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The author, a Soviet mountaineer, describes his career as a climber, discusses the Soviet bureaucracy and rating system, and looks at the dangers of the sport
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Text: English, Russian (translation)From Publishers Weekly:
This book by a top Soviet mountaineer will be most enjoyed by those who already appreciate the heights. Die-hard climbers will find rationalization for their calling, while others will discover ample proof for considering mountaineering an insane pastimeparticularly after reading Shataev's account of his wife's death along with other members of her all-woman climbing team. Although the author admires his wife's achievements, he and fellow climbers question whether women belong in the mountainsa patronizing attitude that will win few points with female readers. The text makes for dense reading: the spotty narrative, abrupt time shifts and herky-jerky conversation can be confusing. (A glossary of technical terms would benefit laypeople.) However, the author does provide an informative glimpse of the Soviet approach to mountaineeringthe sport is governed by a bureaucracy, of coursewith extensive ratings of climbers and peaks. Shataev also makes an impassioned case for what he calls the "moral fraternity" of climbers.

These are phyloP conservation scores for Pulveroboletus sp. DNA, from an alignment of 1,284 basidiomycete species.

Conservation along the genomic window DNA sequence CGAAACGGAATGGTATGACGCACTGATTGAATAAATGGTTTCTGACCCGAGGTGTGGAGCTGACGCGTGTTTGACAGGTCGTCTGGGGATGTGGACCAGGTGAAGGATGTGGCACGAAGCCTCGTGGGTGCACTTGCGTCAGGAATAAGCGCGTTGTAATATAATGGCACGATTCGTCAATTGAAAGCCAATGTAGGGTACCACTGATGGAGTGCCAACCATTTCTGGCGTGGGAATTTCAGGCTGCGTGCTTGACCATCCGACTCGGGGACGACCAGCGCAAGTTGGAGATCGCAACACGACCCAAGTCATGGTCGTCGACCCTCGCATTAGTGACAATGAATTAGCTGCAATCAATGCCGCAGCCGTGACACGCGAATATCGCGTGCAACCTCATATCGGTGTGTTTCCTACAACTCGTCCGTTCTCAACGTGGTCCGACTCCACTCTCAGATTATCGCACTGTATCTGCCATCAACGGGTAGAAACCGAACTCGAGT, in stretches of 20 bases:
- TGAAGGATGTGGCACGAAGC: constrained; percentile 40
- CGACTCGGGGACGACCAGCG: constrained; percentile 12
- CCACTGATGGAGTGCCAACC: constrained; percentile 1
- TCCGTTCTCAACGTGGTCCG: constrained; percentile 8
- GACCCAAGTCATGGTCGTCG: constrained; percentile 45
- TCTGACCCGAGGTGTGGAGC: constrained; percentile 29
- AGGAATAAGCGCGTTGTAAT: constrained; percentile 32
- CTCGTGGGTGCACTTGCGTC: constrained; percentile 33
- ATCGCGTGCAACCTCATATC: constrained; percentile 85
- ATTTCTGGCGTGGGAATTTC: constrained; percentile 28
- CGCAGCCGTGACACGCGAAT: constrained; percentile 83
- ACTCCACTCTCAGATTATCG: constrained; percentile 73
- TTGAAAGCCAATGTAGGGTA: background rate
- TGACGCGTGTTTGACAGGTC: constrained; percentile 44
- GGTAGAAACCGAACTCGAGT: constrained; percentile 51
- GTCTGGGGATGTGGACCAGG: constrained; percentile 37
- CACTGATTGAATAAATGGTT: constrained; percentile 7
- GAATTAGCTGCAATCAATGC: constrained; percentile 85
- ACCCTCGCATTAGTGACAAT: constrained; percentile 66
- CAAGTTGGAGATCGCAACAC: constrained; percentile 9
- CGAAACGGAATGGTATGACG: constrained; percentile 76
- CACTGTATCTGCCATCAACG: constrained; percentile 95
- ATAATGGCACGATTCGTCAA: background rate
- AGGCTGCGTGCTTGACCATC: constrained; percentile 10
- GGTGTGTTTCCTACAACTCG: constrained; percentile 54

Copyright 1987 Reed Business Information, Inc.
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Book Description Mountaineers Books, 1987. Condition: New. book. Seller Inventory # M089886013X